How we approach reality — Human Frequencies


In this write-up, I will be writing about the phenomenon of time, and particularly how we approach it and how it displays our reality. It is typical understanding that time is relative, but how and why?


Just before something else, I want to clarify that consciousness is not a ceaseless and continuous phenomenon. Reality FEELS like a nonstop stream of events, but this is simply because our capacity for awareness is much less than the brain resolution price. As William H. Calvin explains: the sense of continuity happens simply because the minimal increment of distinction to discern “now,” which is about 50 milliseconds, exceeds the threshold of resolution.

In 1989, Nobel laureate Gerald M. Edelman determined the approach recognized as “Temporal Summations“. These are the temporal patterns in which neurons approach details, which is afterward recognized as “experience”. The brain has a “scanner” of transcerebral and coherent electromagnetic waves moving from the front towards the back of the brain itself. The usual variety of this scanner is amongst 10 to 20 milliseconds.

As a result, the brain processes the input from our atmosphere into “time packets” or “time slices” of about 10 to 20 milliseconds.

Dr. Michael Persinger established that this price is optimal for our brain and consciousness. The brain can only approach a determinate price of slices, and if the slices of time are also substantially -hence thinner-, then we could barely detect something also, if the slices are also thick then we would be overloaded by the general input.

Time Machinery



A current study created by Herzog, Kammer, and Scharnowski in 2016 determines that the processing and awareness of events take place in two stages. This signifies that there’s a lag from when we initially encounter a thing, to when we’re essentially conscious of it. For the duration of the initially phase, the brain processes distinct capabilities of an object (like colour or shape), and the second stage is the transference of the stimulus to actual conscious perception. These bits of details are recognized as qualia, and are closely associated to the Neural Correlates of Consciousness, of which I currently wrote about at the Neuroscience of Consciousness post.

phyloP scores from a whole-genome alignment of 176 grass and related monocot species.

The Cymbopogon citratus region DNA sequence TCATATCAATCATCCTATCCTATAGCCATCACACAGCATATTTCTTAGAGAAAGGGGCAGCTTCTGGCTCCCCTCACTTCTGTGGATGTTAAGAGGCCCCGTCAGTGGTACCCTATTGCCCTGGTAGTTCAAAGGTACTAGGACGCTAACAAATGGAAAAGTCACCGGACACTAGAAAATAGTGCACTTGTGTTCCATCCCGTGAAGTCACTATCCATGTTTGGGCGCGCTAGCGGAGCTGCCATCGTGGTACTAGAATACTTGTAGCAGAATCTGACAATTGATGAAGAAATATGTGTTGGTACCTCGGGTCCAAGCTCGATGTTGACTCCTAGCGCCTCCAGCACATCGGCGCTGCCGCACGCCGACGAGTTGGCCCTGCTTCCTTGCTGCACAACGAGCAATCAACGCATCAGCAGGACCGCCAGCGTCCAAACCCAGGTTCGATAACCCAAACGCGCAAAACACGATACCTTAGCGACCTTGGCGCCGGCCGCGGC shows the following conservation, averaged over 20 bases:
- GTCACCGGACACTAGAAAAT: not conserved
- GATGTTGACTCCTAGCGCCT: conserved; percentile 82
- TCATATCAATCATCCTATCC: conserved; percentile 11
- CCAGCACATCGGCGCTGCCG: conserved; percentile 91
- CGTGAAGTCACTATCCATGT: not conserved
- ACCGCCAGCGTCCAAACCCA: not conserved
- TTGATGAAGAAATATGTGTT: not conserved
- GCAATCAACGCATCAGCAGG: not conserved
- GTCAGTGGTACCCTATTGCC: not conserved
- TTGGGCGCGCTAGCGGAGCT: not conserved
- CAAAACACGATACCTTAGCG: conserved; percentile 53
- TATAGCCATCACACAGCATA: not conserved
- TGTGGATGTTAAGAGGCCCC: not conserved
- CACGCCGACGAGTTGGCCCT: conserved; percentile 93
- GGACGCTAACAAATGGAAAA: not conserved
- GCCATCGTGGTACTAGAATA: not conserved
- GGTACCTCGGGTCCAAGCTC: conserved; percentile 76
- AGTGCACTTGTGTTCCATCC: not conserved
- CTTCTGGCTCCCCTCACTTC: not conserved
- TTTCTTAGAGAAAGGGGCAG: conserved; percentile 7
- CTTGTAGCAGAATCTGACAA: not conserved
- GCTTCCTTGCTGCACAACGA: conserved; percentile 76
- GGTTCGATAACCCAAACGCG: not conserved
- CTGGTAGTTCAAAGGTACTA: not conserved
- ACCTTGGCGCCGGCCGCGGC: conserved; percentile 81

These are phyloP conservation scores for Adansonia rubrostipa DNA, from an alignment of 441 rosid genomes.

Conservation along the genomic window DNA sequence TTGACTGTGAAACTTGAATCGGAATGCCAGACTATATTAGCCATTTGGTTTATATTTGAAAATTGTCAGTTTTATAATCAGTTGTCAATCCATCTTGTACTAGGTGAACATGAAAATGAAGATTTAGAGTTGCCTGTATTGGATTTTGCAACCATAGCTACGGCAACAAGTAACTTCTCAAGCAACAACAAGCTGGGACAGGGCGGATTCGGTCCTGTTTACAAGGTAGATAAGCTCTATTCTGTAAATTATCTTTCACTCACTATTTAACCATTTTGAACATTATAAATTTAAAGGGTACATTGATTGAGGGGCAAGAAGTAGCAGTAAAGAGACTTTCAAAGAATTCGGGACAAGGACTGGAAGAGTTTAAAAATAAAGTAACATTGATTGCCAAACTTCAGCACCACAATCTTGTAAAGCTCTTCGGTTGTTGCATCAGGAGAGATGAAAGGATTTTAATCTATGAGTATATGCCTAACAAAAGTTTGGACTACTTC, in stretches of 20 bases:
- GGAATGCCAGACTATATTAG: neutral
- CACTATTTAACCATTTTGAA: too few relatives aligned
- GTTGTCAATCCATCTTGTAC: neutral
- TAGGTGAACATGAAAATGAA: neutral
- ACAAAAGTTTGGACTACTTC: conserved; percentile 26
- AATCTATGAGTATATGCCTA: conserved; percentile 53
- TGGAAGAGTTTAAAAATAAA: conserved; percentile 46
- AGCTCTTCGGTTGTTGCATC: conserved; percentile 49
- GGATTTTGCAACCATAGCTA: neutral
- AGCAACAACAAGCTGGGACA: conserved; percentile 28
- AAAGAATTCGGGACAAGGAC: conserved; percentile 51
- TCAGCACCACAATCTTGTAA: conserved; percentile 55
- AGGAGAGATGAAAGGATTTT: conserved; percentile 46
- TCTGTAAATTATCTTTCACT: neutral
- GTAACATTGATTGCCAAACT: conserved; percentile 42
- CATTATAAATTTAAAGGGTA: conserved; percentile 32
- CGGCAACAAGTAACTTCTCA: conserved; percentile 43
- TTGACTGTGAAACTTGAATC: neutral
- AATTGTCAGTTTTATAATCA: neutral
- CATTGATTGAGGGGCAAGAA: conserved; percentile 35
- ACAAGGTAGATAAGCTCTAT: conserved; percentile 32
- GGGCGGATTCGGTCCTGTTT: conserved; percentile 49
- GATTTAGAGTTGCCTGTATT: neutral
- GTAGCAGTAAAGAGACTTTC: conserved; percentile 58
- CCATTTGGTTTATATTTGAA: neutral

These scientists detected that the whole two-stage approach can final up to 400 milliseconds, this is practically half a second, and definitely is substantially a lot more than the minimal distinction to discern ‘now’ (50 ms). It is clear that some processes require a lot more time prior to becoming conscious.


The relativity of time is manifested when any encounter tends to make us really feel like time is also slow or also quickly, as a response of our consideration and situations. Have you ever looked at a clock and the hand that displays the seconds appears stuck for like two or three seconds prior to moving to the subsequent spot?

Time stops when you first look at it


A further instance is when you are playing a game, only five minutes are left to play, a single group is winning by a single target (or point, touchdown, or what ever) and the other group is desperately attempting to tie the game prior to the referee declares the finish of it. Based on which group you are on, time will either run also quickly (losing group) or also slow (winning group). Each teams have complete consideration to the moment, but the mood and situations are opposite. The pace of time is not completely dependent on consideration, but also on feelings.


A cool way to come across out how this slices may well be, is by observing a pretty quickly rotating object, such as the helicopter blades, or a fidget spinner. We certainly cannot see the continuous rotation due to its higher speed, so our eyes and our brain can only approach a restricted quantity of frames, building various patterns or illusions. For instance, if the spinner is rotating clockwise, we may well perceive that the object is rotating counterclockwise.

Spinner Effect



The brain has a scanner that processes events every single 10 to 20 milliseconds, and this is much less than our minimal ‘now’, which is 50 milliseconds. Dr. Michael Persinger determined that this is an optimal pace for our brain and our awareness. Also, there is an “unconscious processing” prior to becoming conscious of actual reality. Strictly speaking, our present is the continuous sum of processed packets of a reality that currently occurred some milliseconds ago.

Considering the fact that Einstein, it is clear that time is relative. The more rapidly you move by means of space, the much less time you consume. But time can also be modulated according to mood, situations, and feelings.

Endless Clock



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